Riga GP: Vachier-Lagrave hits first

by Antonio Pereira
7/16/2019 – Much like in round one of the FIDE Grand Prix in Riga, Maxime Vachier-Lagrave kicked off the quarter-finals with a win in classical chess, this time over Veselin Topalov. In the meantime, Wesley So had the black pieces and signed a 17-move draw with Sergey Karjakin, Jan-Krzysztof Duda had a good position but could not make much of it against Shakhriyar Mamedyarov, and Alexander Grischuk did not make the most of his game with White against Yu Yangyi. | Photo: Niki Riga / World Chess

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The jousting Sicilian

Veselin Topalov and Maxime Vachier-Lagrave never recoil from fighting if given the chance. Thus, their encounter was the biggest highlight of Monday's round in Riga. After the Frenchman's victory, though, things look bleak for the former world champion, who will have to win on Tuesday, with Black, against a younger, highly prepared opponent. But the Bulgarian is not one to leave without a fight, and probably will have something in store for this kind of situations.

None of the other games finished decisively, nor they lasted more than forty moves, but both Jan-Krzysztof Duda and Alexander Grischuk tried hard with the white pieces — the Polish GM succeeded to get Shakhriyar Mamedyarov in trouble, while the Russian was actually slightly worse for a while against Yu Yangyi. Sergey Karjakin and Wesley So drew after 17 moves.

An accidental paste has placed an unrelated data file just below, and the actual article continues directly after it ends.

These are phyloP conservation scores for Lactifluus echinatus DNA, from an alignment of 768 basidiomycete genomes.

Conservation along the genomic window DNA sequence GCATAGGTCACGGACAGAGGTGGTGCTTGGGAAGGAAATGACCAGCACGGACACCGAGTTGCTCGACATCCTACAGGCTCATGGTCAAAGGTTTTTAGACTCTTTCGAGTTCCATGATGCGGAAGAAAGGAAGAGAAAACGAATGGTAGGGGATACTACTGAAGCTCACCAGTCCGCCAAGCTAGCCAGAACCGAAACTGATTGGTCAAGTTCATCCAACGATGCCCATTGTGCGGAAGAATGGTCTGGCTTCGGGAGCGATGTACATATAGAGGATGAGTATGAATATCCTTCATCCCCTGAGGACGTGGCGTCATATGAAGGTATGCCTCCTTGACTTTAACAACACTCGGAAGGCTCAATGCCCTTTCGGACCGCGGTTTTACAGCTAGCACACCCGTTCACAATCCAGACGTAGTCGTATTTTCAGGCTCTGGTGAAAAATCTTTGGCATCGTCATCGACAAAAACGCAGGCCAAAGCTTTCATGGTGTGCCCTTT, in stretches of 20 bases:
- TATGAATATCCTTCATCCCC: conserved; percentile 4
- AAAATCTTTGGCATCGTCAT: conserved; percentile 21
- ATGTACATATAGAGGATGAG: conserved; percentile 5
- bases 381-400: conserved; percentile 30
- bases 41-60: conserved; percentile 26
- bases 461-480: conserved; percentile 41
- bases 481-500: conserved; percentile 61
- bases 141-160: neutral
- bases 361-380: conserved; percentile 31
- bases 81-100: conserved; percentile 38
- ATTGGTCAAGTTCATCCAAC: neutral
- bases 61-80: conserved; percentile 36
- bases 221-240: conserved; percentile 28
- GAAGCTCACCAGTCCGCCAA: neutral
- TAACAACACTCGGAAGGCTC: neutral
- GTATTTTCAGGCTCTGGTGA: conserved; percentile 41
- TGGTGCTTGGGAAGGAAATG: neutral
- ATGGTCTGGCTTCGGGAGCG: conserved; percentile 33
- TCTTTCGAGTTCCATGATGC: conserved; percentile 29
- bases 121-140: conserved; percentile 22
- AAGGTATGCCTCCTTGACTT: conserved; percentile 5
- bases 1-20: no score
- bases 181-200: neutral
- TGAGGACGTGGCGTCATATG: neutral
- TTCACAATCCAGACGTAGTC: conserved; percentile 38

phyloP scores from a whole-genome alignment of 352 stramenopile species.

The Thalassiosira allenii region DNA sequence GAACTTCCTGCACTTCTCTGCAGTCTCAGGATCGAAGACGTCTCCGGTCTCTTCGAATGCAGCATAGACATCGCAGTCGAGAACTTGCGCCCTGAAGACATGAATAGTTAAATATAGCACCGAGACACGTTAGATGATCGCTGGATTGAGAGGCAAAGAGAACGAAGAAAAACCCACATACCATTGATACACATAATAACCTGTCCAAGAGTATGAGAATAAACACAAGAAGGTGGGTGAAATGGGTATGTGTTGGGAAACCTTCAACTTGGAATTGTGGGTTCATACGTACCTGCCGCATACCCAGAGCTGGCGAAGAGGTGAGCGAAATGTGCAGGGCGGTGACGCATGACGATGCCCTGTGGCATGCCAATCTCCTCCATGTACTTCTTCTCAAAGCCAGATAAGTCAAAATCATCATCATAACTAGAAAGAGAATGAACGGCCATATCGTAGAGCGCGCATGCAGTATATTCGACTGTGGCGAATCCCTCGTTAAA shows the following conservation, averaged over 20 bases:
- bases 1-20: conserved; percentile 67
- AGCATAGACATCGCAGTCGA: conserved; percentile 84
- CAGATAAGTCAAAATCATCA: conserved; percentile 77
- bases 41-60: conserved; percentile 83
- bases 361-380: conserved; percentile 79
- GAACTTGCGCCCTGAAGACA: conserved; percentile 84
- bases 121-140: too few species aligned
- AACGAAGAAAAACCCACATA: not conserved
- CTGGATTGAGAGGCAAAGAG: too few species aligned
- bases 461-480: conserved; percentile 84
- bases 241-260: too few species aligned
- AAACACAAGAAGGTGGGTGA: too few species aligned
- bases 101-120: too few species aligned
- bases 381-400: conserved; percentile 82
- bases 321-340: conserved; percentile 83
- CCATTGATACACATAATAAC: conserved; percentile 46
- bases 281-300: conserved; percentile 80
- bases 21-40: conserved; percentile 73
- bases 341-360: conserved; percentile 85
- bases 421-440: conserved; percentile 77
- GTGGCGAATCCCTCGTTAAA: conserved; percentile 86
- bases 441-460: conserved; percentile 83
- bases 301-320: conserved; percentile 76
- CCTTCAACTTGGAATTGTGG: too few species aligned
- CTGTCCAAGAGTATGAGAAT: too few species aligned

Match results

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Dana Reizniece-Ozola, Jan-Krzysztof Duda, Shakhriyar Mamedyarov

WGM Dana Reizniece-Ozola made the ceremonial first move | Photo: Niki Riga / World Chess

Topalov 0:1 Vachier-Lagrave

Accepting to play the Sicilian against Maxime Vachier-Lagrave is an act of courage, but Veselin Topalov has made a name for himself by taking the bull by the horns repeatedly during his career. Furthermore, the former world champion went for a particularly sharp line:

 

Only Emil Sutovsky had dared to opt for 11.f4 in this position before. White is ready to give up a knight under the best possible circumstance — or when Black plays ...e5, leaving some holes in his position. After over twenty-four minutes, Vachier-Lagrave responded with 11...b7, and Topalov spent more than half an hour on his next two moves: 12.xb4 c8 13.d2. Clearly, the Frenchman had seen this line and quickly played 13...e5, setting up what would unsurprisingly become a sharp struggle.